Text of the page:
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New York expected to launch AI commission as school district pauses facial recognition plans

Categories Biometrics News  |  Facial Recognition  |  Schools


The planned implementation of biometric facial recognition in Lockport City School District (LCSD) is being delayed after the New York State Education Department asked the district to delay testing the software, the Niagara Gazette reports.

New York Governor Andrew Cuomo’s office says that facial recognition use in schools needs to be studied for bias and data security risk, but stopped short of explicitly coming out in favor of a bill to place a one-year moratorium on the use case in comments to the Gazette.

LCSD had planned to begin implementing facial recognition in its schools this week, though a recently introduced bill would pause all deployments while the state education commissioner performs a study on the issue. The Gazette asked if the governor supports the bill blocking it, and a spokesperson responded more generally.

“This issue needs to be explored further as we seek to balance safety and privacy‎ of our schoolchildren, especially in respect to these new and emerging technologies to avoid issues of bias and serious concerns regarding data storage,” the representative wrote.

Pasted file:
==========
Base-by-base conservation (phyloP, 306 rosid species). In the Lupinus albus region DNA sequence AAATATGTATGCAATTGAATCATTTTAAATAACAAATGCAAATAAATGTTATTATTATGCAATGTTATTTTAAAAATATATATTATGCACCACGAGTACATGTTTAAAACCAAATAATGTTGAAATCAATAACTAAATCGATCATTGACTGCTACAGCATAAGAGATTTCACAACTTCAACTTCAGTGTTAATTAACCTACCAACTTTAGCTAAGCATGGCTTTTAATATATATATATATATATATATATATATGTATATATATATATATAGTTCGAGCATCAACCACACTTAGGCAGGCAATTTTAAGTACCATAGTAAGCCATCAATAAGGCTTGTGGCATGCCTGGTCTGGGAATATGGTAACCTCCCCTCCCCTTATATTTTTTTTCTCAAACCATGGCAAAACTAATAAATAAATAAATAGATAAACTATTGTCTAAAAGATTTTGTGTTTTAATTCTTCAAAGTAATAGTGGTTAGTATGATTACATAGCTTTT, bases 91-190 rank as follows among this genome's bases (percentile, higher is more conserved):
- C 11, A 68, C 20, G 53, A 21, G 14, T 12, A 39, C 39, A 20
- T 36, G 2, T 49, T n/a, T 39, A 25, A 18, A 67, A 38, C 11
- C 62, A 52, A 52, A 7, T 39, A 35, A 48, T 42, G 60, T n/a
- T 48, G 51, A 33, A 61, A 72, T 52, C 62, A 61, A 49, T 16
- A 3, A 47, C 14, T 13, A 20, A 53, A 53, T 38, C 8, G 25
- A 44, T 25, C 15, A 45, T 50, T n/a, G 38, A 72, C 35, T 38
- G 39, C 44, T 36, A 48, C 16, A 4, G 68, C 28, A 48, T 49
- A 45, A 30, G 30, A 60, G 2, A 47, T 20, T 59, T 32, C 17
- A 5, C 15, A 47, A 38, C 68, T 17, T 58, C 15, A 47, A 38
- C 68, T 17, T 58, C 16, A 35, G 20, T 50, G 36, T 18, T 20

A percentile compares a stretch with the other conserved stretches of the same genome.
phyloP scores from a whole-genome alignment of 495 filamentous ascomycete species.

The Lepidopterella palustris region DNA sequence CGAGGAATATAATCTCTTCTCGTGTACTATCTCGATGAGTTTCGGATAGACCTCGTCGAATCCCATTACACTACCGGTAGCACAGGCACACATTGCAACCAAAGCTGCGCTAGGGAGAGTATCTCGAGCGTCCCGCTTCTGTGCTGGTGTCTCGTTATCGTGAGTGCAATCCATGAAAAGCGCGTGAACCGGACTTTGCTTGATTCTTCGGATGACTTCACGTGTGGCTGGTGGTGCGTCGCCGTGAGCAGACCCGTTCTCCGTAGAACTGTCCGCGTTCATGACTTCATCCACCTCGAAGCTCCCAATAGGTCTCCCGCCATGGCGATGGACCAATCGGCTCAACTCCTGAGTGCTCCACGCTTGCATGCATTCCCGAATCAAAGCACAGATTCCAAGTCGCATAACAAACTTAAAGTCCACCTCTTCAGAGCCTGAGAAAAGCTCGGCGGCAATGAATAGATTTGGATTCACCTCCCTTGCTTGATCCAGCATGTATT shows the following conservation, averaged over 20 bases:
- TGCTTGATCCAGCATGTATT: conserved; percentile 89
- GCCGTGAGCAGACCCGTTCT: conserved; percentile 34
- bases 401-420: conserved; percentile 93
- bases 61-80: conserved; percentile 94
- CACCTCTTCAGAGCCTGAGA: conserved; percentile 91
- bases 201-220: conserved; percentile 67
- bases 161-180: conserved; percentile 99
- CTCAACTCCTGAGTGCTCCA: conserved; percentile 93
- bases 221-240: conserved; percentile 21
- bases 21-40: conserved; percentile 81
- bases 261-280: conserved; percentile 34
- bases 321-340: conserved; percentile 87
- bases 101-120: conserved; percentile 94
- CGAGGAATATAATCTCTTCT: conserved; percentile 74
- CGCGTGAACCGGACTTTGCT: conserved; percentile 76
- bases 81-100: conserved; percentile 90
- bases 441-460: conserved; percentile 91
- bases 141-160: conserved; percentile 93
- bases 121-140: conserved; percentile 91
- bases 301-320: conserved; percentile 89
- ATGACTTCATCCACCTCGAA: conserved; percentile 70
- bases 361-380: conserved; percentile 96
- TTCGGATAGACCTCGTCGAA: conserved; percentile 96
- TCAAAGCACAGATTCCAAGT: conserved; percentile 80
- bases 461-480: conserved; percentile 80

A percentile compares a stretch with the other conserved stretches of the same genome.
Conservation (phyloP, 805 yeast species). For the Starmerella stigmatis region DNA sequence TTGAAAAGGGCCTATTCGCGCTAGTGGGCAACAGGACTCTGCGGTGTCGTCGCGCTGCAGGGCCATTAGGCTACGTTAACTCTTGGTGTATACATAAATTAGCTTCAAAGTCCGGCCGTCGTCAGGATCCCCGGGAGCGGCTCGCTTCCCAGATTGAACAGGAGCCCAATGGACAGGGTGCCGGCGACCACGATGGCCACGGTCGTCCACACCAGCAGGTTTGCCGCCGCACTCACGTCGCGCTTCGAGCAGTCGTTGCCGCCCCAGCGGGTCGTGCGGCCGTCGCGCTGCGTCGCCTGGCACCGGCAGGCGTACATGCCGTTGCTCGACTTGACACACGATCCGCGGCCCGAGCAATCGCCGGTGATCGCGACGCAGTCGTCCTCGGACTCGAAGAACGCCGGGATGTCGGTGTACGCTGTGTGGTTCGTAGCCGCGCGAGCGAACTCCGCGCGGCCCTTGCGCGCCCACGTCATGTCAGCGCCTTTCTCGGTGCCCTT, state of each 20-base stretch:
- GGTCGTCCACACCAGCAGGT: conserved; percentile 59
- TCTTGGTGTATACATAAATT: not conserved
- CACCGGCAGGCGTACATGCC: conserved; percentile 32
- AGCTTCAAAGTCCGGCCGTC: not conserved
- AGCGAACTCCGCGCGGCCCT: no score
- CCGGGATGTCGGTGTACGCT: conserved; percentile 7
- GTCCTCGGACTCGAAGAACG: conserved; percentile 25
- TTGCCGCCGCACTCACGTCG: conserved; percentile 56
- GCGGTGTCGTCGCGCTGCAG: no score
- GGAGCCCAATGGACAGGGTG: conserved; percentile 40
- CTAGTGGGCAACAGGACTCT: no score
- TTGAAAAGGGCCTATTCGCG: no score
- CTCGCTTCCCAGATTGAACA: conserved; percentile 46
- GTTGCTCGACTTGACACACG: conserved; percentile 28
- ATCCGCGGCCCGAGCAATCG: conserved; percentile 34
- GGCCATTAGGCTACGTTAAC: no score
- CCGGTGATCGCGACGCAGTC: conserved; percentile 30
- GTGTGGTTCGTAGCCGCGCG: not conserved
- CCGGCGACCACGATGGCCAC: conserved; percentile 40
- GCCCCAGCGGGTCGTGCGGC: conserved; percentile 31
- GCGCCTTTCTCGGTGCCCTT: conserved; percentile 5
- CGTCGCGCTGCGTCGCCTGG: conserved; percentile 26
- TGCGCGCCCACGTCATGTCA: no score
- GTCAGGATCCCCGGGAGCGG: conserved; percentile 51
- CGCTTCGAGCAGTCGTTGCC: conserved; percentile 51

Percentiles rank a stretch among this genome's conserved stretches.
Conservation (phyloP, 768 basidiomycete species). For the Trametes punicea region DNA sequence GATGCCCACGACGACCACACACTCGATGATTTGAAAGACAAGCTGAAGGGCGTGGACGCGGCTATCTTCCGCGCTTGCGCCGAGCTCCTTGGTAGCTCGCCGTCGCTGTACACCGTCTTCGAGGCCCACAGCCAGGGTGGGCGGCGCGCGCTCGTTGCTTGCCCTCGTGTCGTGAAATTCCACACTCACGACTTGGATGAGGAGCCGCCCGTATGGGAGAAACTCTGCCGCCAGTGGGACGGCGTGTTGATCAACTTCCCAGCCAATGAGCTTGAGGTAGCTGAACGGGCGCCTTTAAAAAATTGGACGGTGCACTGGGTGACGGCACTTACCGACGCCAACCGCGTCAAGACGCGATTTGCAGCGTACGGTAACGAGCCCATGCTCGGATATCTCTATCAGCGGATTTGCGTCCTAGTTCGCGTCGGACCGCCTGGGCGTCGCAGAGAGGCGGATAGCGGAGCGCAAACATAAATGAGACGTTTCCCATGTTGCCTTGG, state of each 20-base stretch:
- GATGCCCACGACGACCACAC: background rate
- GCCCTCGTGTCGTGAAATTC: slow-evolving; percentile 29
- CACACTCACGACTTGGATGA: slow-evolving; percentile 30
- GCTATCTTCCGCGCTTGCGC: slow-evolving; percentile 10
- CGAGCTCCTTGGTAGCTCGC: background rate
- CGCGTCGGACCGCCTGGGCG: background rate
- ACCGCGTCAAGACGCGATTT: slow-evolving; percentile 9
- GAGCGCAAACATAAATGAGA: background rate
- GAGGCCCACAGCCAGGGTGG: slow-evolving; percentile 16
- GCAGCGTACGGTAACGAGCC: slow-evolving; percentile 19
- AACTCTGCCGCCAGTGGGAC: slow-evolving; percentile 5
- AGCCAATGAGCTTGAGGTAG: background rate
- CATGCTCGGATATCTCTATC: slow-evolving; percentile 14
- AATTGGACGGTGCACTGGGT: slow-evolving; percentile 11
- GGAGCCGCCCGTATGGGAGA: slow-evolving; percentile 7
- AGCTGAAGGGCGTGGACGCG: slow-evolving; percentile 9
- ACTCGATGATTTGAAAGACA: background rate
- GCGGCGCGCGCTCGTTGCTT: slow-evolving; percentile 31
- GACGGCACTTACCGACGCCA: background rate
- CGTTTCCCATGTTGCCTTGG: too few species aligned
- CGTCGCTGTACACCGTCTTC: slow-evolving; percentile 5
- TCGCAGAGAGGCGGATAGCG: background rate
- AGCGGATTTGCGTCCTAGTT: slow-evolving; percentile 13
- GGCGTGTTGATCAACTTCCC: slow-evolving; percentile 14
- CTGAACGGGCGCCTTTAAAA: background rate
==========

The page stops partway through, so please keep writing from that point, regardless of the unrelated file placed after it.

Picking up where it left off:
The state legislature is also considering a bill to ban the use of facial recognition by landlords.

The chances of either facial recognition bill passing are uncertain, but GovTech reports that a bill to establish a state commission for artificial intelligence in New York is expected to pass soon.

Assembly member Clyde Vanel, who sponsored the bill, invoked killer robots and questioned who would be held responsible for their actions, and suggested that the state government and the rest of the world need to move fast to catch up to AI. The bill passed through the state senate in May.

The state commission would be tasked with evaluating the impact of artificial intelligence, but also finding ways to nurture its development for economic gain. Experts in the field would be included, and potential restrictions and liability issues considered.

Stanford Artificial Intelligence and Law Society Founder Zach Harned says states should consider the challenges facial recognition poses to privacy and anonymity, and algorithmic fairness, as well as the cybersecurity of state data and resources, and the threat of deepfakes.

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